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Deplorable: Mike Ashley criticised by politicians for...

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...snubbing bids to help sacked Scots workers.


RANGERS shareholder Mike Ashley has been accused of deplorable behaviour after he repeatedly rebuffed attempts by ministers to offer help to warehouse employees who his firm had abruptly made redundant.


Business Minister Fergus Ewing has expressed "extreme concern and disappointment" at the conduct of Mr Ashley's Sports Direct, the parent company of clothing chain USC which the billionaire allowed to go into administration this month costing 88 employees their jobs at its base in Dundonald, Ayrshire.


It has emerged that the Scottish Government made a series of urgent but unsuccessful attempts to contact bosses and offer help to the employees, leading an MSP to question whether Mr Ashley was a fit and proper person to own Rangers.


It is understood that representatives from PACE - a Scottish Government initiative which offers advice to workers made redundant - travelled to the warehouse after attempts to make contact with company bosses were ignored but were denied access to the site to speak directly with employees for several days.


Workers are believed to have not been offered redundancy pay from the firm, while some are owed cash dating back to mid-December.


Sports Direct representatives also refused to return phone calls from the highest levels of the Scottish Government. Despite Mr Ewing writing to Mr Ashley and requesting an immediate response, he only received an acknowledgement of his letter.


Scottish Enterprise chief executive Lena Wilson also attempted to make contact with Mr Ashley before Dave Forsey, the CEO of Sports Direct, wrote to Mr Ewing on January 14, a week after the first attempts to make contact with the firm, confirming that USC had been put into administration. Ms Wilson received no response, despite numerous attempts to follow-up her letter.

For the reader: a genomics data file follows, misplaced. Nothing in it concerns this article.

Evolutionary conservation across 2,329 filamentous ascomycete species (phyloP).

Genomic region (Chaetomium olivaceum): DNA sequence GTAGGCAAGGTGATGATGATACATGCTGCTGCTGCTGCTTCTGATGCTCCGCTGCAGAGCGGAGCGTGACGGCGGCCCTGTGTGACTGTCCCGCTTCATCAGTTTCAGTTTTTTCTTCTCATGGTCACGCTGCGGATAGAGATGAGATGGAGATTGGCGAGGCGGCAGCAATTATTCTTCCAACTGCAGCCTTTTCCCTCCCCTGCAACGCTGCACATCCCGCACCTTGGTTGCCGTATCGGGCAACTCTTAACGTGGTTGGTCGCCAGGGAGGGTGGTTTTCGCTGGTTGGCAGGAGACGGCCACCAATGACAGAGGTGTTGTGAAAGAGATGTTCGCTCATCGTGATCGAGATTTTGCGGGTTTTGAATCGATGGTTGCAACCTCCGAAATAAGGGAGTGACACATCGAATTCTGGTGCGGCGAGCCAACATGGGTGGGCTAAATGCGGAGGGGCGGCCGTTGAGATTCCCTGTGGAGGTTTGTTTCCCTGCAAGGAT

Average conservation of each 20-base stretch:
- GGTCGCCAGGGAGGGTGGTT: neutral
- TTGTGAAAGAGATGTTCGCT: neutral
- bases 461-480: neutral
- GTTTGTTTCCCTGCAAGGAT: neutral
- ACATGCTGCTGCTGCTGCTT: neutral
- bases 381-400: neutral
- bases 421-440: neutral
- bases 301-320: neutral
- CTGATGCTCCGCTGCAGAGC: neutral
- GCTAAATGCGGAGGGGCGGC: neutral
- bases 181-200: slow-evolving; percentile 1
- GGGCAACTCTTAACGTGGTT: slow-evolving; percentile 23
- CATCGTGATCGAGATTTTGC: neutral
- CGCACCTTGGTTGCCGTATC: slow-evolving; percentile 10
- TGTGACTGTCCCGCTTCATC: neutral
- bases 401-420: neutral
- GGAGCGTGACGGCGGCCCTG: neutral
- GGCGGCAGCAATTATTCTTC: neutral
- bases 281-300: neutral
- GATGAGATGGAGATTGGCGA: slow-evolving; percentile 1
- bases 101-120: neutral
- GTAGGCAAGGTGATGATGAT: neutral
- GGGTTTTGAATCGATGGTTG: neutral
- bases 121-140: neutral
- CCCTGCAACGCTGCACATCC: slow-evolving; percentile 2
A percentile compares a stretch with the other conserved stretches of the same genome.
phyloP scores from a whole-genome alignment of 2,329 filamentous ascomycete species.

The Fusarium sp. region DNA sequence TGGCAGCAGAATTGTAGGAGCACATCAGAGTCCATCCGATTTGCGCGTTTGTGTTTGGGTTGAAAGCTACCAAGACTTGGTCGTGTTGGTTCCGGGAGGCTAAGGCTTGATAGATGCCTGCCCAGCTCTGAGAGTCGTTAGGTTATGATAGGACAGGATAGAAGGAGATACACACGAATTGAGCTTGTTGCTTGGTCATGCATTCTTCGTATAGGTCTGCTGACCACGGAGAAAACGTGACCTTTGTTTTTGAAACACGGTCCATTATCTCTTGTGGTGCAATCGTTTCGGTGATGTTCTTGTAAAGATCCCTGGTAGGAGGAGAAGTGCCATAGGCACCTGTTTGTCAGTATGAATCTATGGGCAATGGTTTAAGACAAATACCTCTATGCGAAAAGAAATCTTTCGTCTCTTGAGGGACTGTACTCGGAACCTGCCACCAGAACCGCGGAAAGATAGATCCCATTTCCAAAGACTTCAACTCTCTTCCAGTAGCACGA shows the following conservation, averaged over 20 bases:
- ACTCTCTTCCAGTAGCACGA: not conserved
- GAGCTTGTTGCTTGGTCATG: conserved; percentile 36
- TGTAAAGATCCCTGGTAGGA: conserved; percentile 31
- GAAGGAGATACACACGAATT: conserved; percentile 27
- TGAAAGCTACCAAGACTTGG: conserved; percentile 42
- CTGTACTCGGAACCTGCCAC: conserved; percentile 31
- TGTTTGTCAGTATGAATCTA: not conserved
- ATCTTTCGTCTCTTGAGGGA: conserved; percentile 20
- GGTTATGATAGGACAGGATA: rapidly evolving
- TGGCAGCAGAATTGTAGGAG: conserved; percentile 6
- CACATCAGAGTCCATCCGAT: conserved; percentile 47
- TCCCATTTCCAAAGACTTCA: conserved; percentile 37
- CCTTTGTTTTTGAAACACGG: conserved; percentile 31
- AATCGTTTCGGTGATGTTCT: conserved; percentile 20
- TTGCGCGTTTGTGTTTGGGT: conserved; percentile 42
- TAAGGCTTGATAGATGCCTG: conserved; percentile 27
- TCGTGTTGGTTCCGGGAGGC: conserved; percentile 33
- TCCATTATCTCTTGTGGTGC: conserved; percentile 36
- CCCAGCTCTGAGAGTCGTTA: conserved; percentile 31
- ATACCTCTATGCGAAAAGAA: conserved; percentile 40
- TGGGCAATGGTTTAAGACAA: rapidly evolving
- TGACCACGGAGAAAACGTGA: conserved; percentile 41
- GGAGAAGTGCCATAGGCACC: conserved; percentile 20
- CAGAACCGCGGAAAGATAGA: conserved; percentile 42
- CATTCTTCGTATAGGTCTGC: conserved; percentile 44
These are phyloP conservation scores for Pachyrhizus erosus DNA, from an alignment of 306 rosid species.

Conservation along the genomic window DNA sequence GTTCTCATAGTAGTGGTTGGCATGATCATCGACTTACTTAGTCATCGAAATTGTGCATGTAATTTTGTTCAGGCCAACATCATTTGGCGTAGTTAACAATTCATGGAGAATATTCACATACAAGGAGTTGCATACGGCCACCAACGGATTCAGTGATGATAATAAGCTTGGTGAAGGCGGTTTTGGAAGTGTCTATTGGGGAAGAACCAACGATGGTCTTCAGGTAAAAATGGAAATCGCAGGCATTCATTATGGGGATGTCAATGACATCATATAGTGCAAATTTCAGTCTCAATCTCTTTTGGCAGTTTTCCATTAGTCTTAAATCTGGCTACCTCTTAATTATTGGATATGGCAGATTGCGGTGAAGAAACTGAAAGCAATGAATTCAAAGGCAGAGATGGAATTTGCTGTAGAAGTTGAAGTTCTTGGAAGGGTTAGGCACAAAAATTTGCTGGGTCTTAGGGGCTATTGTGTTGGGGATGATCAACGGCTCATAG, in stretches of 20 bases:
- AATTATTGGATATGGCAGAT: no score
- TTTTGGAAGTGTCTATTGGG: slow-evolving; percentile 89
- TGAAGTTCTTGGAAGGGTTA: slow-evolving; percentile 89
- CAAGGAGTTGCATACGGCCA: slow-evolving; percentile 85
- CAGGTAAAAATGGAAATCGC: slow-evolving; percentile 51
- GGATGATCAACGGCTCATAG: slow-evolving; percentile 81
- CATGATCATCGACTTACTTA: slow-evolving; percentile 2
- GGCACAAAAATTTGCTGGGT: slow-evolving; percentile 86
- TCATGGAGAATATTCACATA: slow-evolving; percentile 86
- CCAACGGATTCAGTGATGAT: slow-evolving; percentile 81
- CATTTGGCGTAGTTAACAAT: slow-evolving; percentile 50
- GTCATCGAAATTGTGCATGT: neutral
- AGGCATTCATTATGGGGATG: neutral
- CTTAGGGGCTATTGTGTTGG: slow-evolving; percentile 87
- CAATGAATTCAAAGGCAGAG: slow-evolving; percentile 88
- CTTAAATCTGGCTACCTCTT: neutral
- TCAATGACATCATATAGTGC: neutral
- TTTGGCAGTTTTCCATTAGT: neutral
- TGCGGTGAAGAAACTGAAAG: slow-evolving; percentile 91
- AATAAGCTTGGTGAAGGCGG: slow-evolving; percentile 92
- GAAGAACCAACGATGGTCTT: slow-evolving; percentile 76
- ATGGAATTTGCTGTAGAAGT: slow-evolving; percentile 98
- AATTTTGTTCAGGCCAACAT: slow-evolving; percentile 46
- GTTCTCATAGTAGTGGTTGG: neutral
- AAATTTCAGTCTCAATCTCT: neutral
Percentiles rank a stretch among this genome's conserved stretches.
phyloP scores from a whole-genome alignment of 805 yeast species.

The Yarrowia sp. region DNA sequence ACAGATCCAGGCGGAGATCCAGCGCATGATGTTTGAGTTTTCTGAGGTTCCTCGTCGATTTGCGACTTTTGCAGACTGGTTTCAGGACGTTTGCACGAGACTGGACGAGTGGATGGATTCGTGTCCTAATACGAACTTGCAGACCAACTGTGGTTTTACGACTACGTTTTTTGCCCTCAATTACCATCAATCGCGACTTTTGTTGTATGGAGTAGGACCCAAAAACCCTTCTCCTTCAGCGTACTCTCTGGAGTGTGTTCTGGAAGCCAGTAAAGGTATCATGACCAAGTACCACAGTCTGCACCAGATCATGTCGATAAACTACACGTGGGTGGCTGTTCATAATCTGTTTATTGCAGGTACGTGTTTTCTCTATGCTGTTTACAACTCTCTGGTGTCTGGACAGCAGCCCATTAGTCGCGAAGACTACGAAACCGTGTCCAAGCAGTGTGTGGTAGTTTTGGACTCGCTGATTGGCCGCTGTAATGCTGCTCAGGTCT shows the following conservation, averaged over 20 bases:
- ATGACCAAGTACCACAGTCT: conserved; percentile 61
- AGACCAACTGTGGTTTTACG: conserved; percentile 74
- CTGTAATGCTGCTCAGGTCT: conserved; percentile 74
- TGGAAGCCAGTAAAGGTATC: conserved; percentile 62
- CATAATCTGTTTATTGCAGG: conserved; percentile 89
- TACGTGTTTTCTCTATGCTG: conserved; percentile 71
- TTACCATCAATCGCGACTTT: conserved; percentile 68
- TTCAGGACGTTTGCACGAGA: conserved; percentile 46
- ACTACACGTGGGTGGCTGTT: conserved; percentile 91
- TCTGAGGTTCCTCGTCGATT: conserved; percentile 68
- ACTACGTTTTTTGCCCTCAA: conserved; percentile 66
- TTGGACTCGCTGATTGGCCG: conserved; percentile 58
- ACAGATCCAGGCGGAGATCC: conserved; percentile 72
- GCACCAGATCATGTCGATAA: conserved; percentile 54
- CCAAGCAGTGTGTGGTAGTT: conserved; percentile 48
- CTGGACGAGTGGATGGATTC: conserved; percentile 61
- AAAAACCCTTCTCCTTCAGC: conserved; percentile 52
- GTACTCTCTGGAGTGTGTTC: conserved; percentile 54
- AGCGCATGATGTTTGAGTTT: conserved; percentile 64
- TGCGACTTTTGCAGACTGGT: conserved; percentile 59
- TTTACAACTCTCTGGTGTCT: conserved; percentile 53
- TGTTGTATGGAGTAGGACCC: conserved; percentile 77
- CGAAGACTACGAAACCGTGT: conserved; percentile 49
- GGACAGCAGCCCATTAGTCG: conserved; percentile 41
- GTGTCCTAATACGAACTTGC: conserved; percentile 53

MSP Adam Ingram, whose constituency includes the Dundonald warehouse, accused Mr Ashley of showing "complete contempt" for his employees.


"He's got £10 million in his pocket to try and take control of Rangers but he won't pay his workers wages they are due or make any redundancy payments," he said. "He's refused to respond to the minister when he's been trying to get help for the workforce, who only found out they were losing their jobs when nine Sports Direct container lorries arrived to strip the warehouse of stock.


"It's deplorable behaviour and calls in to question whether Mike Ashley is a fit and proper person to own a football club according to the SFA rules. He is not someone I would want taking over any Scottish institution given how he's treated these workers."


It has been confirmed that another of Mr Ashley's subsidiaries, Republic, has bought USC from administrators.


The entrepreneur, who also owns Newcastle United, this week pocketed £117m after selling a 2.6 per cent stake in Sports Direct. According to Forbes magazine, Ashley, who owns just under 10 per cent of Rangers shares but wields a huge amount of power at the club, is worth £3.3billion making him the 293rd richest person in the world.


A response to a parliamentary question reveals the PACE team was urgently trying to make contact with the firm throughout January 7, when news of the redundancies broke.


Mr Ewing's office and PACE made repeated attempts to contact the company the following day by email and phone with no success, while the issue was also raised on First Minister's Questions. Mr Ewing wrote to Mr Forsey the following day, before Scottish Enterprise began efforts to make contact with a senior figure at Sports Direct and appeals were sent directly to Mr Ashley.


After the attempts to contact Sports Direct were unsuccessful, PACE representatives travelled to Dundonald on January 8 where they spoke with representatives and left 150 copies of a guide for affected employees. They were eventually allowed on-site to give presentations to workers on January 13.


A motion lodged at the Scottish Parliament by Mr Ingram, which condemns the actions of Mr Ashley and calls on him to ensure employees are paid what they are owed has so far attracted support from 22 other MSPs.


Sports Direct declined to comment.



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the way he has set up his sports direct shops means he can close one that is not paying if any or for any reason all shops are set up on their own so if it goes bust that would probably mean no money for redundancy payments so the government would have to pay as big mike pockets a fortune from his other shops .

the mans a bounder

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